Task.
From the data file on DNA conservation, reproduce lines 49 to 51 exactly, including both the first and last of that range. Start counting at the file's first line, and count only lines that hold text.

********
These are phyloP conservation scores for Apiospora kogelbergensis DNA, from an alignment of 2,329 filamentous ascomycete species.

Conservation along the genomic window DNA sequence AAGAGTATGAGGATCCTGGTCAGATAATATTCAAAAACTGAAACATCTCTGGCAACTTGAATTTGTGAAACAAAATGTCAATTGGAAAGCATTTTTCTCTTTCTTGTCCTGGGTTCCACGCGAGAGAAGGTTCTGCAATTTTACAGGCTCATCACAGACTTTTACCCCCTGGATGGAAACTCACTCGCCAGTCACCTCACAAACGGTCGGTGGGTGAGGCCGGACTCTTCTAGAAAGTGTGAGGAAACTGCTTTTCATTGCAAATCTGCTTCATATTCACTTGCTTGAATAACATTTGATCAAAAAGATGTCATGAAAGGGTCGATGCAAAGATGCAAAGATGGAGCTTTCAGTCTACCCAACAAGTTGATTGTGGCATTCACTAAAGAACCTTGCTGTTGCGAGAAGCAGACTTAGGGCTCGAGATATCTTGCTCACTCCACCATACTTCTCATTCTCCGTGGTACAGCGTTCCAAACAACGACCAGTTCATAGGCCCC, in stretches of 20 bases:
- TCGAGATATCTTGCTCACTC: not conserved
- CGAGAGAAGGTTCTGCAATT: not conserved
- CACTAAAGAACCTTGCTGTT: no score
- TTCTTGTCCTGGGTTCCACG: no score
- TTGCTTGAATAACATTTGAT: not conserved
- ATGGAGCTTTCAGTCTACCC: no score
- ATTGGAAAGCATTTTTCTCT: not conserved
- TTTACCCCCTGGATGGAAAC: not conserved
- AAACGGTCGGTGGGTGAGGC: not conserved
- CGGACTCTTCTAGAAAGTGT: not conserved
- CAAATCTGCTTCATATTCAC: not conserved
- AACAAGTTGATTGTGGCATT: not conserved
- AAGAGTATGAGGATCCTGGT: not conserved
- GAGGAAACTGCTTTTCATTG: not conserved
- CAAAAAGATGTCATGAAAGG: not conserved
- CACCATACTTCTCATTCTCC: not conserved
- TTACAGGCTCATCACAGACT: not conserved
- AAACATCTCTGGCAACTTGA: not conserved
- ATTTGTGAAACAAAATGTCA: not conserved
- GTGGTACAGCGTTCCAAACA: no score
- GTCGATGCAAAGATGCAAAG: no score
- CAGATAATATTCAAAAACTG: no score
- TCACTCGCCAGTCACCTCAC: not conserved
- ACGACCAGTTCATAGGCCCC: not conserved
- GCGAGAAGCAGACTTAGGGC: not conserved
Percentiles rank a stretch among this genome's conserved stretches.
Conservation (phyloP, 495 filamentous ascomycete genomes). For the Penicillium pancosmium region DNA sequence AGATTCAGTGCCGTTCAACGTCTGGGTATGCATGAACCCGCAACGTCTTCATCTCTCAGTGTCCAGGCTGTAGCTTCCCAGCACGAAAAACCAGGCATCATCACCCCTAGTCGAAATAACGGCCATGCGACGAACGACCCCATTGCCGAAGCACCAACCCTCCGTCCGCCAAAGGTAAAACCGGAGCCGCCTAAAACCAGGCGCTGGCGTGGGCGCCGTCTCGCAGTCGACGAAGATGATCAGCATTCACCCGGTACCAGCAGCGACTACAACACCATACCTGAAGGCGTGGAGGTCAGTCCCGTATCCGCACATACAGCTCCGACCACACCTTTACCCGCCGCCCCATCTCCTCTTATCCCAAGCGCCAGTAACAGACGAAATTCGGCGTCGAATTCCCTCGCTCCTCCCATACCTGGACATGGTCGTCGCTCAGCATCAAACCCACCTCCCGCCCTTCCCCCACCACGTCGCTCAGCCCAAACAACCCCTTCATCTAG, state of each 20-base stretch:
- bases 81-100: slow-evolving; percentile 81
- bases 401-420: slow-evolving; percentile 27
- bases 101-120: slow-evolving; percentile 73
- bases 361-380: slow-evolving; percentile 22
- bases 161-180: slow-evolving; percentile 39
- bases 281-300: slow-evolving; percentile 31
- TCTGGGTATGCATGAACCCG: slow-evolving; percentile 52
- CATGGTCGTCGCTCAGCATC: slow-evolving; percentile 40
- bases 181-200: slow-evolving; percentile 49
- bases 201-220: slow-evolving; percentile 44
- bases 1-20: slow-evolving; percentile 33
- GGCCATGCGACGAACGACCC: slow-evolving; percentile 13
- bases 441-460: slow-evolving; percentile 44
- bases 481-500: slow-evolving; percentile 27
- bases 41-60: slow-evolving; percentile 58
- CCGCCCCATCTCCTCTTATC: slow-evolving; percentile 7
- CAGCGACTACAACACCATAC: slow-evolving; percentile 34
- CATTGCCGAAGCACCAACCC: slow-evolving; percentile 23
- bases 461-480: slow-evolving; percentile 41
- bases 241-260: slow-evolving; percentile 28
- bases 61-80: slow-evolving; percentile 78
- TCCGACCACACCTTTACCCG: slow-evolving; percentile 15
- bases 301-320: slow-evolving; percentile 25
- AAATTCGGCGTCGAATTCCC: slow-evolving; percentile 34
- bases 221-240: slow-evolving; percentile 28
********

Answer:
- bases 241-260: slow-evolving; percentile 28
- bases 61-80: slow-evolving; percentile 78
- TCCGACCACACCTTTACCCG: slow-evolving; percentile 15